Parenthetically: is this a bulwark/response to the hugely negative feedback around The Order: 1886 – a AAA title with a full sticker price and 5 hours of total gameplay (and we aren’t talking speed run)? Or is it the result of a much broader interest?


And while others have mentioned extremely short indie games, there are also plenty of incredibly long ones. With some complicated indie games, like the recent Telepath Tactics or Endless Legend, two hours is barely enough time to grasp the basics. Will people be asking for refunds without even playing a game for long enough to understand the mechanics?

Full Steam Ahead or a Full Head of Steam?

I’m sure if this refund system doesn’t work out Valve will alter it to take into account the shorter games on the marketplace. And Valve is no stranger when it comes to reacting to its user base as evident with the Paid Mods feature they did away with earlier this year.

Adam Fimio:
This could be the opening salvo in the battle against the patch-after-release policy that too many of the larger dev outfits employ. Many of us have been suckered by well-crafted trailers that herald a clunker of a finished product. While I’ve been known to walk out of a theater midway through an abomination of a film, I don’t know that the two-hour play time Valve is offering is all that generous. Currently, it feels like too broad a stroke to fit all games.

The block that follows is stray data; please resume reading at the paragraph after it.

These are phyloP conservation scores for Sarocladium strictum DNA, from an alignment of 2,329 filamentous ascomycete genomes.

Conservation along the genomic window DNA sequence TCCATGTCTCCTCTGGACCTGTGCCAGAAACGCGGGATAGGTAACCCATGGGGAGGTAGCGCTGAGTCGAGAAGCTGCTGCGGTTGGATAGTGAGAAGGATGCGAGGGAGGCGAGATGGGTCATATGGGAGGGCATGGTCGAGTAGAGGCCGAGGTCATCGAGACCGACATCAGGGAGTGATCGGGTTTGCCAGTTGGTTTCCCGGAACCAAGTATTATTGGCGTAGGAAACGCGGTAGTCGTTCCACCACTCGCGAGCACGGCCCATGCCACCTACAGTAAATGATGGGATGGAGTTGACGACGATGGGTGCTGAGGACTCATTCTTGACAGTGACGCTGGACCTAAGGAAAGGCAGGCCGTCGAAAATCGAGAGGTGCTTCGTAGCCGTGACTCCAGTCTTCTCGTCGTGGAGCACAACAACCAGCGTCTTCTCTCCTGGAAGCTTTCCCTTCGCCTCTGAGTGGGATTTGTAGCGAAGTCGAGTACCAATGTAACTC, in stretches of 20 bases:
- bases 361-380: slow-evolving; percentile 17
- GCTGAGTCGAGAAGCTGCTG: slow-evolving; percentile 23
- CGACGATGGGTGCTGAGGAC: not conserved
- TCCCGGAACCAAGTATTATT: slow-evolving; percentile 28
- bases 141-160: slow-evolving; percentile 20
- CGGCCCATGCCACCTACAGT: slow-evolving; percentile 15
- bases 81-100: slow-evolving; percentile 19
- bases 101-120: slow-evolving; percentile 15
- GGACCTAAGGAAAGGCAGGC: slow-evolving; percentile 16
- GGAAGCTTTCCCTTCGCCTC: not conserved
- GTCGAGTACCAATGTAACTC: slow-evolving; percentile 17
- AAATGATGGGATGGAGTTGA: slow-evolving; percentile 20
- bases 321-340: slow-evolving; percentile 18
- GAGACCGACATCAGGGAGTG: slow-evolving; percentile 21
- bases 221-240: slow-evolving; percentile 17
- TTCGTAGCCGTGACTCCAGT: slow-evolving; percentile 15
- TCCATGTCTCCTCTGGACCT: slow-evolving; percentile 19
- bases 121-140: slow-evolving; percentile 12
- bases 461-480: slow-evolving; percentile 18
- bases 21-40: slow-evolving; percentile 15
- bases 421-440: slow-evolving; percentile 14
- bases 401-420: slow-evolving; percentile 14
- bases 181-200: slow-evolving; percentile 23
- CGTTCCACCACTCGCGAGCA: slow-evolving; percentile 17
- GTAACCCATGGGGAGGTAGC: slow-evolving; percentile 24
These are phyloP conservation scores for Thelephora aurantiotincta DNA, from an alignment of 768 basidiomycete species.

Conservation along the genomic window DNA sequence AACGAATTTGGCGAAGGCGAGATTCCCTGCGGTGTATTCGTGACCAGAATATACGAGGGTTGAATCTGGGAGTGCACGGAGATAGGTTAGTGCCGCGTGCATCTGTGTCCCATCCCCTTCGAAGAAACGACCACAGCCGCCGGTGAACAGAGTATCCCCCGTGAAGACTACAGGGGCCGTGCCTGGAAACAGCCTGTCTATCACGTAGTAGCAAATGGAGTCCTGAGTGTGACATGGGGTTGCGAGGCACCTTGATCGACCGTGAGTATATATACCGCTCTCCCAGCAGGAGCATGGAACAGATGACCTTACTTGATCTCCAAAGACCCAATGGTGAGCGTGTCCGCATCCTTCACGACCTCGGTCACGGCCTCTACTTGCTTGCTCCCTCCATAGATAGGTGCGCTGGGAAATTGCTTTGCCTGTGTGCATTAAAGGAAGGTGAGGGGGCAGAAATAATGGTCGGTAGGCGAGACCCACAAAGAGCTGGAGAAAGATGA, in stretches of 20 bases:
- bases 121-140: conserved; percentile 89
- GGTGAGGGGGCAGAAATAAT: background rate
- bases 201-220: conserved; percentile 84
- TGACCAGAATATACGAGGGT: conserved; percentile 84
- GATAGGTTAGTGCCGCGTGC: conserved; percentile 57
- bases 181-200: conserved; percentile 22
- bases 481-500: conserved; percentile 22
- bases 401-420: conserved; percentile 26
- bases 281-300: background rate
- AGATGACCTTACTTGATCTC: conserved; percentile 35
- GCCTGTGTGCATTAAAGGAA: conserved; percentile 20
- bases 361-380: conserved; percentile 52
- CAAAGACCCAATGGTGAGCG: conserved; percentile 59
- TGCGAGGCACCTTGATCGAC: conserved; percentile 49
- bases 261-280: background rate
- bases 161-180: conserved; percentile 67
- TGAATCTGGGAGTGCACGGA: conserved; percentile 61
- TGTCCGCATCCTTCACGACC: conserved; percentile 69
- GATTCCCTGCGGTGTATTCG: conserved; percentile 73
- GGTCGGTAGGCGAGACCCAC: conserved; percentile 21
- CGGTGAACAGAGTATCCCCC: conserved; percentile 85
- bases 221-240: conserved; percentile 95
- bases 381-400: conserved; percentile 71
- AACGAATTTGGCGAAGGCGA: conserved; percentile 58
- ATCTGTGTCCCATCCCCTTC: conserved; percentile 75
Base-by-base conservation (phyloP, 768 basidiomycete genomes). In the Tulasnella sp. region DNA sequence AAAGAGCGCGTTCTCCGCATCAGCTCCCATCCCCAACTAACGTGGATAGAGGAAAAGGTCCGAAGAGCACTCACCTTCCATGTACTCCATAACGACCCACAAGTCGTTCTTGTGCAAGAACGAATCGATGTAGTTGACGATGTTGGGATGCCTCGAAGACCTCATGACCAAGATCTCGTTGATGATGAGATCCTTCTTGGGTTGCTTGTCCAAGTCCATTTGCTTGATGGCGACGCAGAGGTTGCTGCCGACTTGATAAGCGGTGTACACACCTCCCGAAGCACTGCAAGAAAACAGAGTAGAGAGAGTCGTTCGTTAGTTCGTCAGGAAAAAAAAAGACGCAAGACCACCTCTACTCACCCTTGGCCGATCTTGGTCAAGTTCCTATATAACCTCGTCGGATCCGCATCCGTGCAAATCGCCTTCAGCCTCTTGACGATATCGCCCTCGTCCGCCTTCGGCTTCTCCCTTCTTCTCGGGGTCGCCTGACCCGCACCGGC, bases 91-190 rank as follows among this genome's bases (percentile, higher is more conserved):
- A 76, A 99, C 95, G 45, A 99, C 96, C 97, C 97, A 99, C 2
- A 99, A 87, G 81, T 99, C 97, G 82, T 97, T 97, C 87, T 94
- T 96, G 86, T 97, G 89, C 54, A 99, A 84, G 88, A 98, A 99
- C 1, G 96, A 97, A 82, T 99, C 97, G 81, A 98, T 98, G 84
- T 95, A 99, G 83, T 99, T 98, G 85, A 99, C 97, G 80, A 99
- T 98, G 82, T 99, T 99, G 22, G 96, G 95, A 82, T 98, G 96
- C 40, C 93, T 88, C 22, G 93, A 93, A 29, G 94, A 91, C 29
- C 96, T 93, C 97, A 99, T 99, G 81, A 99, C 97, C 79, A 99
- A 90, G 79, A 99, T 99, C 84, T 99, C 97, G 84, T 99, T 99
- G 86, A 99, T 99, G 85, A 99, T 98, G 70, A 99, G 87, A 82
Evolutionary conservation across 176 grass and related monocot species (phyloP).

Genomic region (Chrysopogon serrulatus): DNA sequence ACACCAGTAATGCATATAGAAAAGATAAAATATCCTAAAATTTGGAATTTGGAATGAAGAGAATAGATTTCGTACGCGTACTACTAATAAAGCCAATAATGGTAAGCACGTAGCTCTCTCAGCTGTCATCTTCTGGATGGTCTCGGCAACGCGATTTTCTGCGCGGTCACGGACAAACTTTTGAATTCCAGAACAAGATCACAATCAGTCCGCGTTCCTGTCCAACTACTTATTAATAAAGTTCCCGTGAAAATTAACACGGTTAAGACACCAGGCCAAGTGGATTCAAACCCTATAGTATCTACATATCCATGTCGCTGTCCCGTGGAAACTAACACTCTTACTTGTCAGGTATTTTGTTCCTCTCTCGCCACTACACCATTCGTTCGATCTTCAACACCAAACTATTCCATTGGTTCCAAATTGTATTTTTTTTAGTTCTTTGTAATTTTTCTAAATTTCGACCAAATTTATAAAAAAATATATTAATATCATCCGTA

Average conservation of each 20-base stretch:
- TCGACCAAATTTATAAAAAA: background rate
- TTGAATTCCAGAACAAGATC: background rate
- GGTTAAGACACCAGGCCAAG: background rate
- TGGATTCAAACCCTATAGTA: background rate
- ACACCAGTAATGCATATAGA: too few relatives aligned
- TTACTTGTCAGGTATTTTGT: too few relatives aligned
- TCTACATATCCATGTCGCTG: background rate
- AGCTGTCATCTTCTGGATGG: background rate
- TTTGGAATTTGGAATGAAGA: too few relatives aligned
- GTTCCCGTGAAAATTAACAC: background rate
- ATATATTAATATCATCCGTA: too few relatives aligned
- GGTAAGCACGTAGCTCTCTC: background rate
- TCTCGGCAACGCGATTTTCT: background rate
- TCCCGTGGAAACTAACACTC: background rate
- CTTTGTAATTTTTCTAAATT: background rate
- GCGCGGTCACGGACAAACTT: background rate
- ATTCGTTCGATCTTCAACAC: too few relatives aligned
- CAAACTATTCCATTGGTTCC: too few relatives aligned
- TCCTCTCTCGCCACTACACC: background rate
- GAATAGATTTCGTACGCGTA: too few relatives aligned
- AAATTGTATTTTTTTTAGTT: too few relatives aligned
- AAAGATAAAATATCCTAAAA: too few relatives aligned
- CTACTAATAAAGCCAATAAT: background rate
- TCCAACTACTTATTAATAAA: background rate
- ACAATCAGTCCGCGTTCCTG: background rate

The patch-after-release policy is indeed odious. This refund program might also be in part a response to complaints about big studio releases that cost a lot of money without offering much replay value (or can be finished in a matter of hours, like the recently decried The Order Indie-Game-Freak mentioned). But if this policy is a reaction to some of the perceived complaints against big studios, I’m still worried it’s going to be the little ones that are hurt disproportionately, even if it’s unintentional on Valve’s part.